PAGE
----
June 13, 2012

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New Law Aims to Protect Immigrants from Predatory Consultants

Heather Stewart

June 13, 2012

A new law requiring individuals practicing as immigration consultants to register with the Utah Division of Consumer Protection will go into effect July 1. The law is intended to prevent identity fraud and protect immigrants and refugees from predatory consultants.

Passed in the most recent legislative session, S.B.144 was sponsored by Sen. Luz Robles, who said her office has received numerous complaints about immigration consultants.

Such consultants are non-attorneys who provide assistance or advice to those seeking legal status in the United States, Robles said. The assistance may include translation of documents, completing and submitting state or federal forms, or securing documentation like birth certificates.

The new registration requirement is “a good way to sort of keep these practices in check and ensure honesty within the field and make sure that everyone is transparent in dealing with their clients that are trying to become either naturalized or legal,” said Traci Gundersen, director of the Division of Consumer Protection.

“It just gives us information on who is acting as an immigration consultant in Utah,” she said.

To register, a consultant must apply for a permit, submit fingerprints and identification for a background check, obtain a $50,000 bond and pay a $240 application fee. The requirement does not apply to lawyers.

“People are paying thousands of dollars” for immigration consulting services, said Robles. But clients may not fully understand what services they’ll be receiving, or a consultant may steal their personal information or simply disappear after receiving payment.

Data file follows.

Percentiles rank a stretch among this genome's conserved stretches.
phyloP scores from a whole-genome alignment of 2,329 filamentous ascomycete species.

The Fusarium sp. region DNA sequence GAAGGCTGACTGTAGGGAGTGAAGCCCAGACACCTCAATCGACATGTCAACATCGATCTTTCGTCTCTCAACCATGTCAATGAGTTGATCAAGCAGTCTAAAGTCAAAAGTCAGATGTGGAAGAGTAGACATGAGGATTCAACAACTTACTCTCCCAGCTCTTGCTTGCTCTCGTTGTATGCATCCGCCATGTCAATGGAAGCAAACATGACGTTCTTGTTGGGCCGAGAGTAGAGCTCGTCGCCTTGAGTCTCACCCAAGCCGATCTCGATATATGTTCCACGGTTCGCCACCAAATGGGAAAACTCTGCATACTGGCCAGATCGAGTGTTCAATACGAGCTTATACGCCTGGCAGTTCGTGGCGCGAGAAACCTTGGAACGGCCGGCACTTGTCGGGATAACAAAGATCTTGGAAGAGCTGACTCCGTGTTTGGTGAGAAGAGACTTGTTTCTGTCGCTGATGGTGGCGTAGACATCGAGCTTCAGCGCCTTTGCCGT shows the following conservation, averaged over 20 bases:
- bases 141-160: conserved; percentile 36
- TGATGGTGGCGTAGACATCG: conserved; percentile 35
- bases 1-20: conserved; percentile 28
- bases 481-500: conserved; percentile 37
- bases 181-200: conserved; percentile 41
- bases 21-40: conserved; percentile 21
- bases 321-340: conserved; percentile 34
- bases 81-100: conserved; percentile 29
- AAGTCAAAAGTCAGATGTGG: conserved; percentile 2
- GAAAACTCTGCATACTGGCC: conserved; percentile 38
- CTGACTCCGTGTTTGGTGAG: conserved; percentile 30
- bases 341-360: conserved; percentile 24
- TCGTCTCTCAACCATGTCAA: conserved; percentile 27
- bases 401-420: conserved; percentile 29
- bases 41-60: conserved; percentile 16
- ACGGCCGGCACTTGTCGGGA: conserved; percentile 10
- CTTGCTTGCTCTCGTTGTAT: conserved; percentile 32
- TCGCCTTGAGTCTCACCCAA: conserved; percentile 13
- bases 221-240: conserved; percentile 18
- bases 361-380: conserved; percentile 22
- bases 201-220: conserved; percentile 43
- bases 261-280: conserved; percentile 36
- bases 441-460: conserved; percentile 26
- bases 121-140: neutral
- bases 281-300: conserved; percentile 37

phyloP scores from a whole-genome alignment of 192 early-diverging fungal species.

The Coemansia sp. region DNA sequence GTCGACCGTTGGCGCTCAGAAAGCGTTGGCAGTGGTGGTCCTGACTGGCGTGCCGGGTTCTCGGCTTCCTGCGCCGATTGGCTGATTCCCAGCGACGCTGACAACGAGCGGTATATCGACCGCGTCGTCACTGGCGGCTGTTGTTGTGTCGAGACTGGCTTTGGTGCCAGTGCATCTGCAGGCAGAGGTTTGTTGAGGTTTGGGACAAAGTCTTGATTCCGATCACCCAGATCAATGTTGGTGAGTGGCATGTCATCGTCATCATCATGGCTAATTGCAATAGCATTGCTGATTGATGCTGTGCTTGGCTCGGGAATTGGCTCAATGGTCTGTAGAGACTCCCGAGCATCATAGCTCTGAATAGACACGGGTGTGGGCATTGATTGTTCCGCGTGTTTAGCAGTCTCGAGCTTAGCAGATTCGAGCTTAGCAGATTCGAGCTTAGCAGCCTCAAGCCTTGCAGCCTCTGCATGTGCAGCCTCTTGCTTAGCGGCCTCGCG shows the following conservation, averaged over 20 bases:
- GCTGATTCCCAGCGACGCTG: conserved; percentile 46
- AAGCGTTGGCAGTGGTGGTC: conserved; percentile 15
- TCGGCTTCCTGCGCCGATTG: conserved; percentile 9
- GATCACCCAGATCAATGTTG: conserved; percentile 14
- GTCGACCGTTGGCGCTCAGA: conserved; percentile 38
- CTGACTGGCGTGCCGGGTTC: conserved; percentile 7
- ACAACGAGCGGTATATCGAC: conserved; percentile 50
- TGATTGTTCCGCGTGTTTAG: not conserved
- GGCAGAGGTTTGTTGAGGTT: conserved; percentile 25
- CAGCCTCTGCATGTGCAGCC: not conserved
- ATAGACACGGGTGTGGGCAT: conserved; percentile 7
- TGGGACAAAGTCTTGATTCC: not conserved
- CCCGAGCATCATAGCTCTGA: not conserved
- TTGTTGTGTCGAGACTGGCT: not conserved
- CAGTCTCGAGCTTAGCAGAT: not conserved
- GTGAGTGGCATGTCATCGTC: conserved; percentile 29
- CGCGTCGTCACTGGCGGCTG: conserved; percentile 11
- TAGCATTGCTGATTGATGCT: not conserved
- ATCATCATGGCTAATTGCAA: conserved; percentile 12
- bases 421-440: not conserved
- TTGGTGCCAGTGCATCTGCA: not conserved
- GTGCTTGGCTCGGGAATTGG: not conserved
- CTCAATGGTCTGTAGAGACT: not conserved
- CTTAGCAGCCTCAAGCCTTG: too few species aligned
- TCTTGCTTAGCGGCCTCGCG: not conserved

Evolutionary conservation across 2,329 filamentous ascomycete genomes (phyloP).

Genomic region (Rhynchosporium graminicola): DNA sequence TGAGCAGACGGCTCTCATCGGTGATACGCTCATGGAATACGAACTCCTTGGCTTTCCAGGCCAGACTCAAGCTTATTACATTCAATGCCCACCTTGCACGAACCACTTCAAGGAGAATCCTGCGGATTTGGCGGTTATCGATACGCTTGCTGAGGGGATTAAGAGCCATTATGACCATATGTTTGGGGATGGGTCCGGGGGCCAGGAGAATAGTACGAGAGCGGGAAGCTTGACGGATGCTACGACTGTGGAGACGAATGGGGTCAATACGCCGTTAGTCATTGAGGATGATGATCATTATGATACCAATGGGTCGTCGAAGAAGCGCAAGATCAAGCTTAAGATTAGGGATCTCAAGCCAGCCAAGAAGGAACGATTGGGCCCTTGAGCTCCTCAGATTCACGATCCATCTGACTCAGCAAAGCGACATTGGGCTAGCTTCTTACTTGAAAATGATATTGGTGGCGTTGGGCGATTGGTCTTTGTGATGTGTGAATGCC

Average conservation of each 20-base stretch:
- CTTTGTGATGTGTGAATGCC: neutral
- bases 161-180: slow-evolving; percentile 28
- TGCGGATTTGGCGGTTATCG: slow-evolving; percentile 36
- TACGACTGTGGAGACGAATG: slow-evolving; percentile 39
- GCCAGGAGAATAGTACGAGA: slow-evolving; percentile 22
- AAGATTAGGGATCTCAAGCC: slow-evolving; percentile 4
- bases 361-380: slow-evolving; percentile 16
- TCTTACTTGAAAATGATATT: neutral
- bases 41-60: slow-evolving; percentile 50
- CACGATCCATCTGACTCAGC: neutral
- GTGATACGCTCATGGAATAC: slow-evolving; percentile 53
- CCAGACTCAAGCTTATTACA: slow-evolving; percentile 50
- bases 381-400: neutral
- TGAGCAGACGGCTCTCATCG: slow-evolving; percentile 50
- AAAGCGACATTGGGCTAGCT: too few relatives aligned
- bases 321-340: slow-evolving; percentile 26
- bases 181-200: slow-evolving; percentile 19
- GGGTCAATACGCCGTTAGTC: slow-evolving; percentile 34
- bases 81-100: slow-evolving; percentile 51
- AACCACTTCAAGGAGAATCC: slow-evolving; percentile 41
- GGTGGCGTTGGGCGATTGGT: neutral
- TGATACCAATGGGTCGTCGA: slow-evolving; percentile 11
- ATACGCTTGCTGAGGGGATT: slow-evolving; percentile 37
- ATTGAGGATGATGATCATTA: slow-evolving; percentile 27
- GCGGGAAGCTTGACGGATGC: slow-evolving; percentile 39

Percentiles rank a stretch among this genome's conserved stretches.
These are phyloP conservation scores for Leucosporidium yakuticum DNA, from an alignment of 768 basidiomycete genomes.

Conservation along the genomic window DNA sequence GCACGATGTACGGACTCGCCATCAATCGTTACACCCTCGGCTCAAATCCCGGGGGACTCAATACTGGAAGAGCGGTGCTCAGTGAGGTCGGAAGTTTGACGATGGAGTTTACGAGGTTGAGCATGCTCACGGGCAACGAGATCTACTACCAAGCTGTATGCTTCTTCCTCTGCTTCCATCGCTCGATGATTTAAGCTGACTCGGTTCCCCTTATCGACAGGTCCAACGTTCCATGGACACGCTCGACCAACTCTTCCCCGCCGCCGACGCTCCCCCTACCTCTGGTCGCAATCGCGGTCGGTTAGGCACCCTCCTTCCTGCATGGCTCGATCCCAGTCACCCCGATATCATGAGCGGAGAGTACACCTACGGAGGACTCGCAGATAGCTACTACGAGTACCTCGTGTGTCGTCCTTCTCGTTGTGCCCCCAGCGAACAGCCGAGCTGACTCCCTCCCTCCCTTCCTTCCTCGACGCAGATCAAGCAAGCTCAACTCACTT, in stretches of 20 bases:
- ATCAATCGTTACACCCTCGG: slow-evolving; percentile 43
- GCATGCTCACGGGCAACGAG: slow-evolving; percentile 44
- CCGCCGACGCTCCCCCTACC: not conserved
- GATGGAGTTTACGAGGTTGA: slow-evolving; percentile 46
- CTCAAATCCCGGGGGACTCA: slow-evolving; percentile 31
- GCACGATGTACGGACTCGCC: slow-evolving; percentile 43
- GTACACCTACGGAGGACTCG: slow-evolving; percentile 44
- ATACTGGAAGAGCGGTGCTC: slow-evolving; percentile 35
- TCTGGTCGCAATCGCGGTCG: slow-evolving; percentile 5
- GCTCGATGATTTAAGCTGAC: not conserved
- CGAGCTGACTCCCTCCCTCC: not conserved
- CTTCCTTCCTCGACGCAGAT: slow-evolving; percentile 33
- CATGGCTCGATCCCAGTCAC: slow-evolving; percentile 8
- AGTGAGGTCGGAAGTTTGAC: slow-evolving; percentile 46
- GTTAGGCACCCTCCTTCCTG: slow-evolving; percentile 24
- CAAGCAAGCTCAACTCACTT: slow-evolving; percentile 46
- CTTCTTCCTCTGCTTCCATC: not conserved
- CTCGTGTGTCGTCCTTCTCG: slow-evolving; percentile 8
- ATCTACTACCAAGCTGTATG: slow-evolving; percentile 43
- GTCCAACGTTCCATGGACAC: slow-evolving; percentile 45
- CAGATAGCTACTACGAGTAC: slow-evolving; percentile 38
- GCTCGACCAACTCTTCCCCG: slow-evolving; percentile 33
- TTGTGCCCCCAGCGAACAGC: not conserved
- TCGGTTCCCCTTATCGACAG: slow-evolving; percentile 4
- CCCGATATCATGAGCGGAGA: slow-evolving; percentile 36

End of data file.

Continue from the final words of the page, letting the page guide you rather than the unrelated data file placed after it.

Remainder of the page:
“[We want to] make sure that we are eradicating any deceptive practice from this immigration consultant field,” said Gundersen.

In addition to the requirement to register with the state, immigration consultants must now provide a written contract to clients—in their native language and in English—that spells out what services are provided and how much they will cost. The contract must also disclose that a complaint may be filed with the Division of Consumer Protection for any violations.

Before hiring an immigration consultant, Gundersen advises consumers check with the Division of Consumer Protection to see if the consultant is registered.

Penalties for violating the law could include fines and/or criminal prosecution. The fines range from $100 to $5,000, and intentional violations are considered class A misdemeanors carrying a fine of up to $10,000.

Consumers wishing to file a complaint or check the registration status of a consultant can contact the Division of Consumer Protection at (801) 530-6601 or visit www.consumerprotection.utah.gov for more information.

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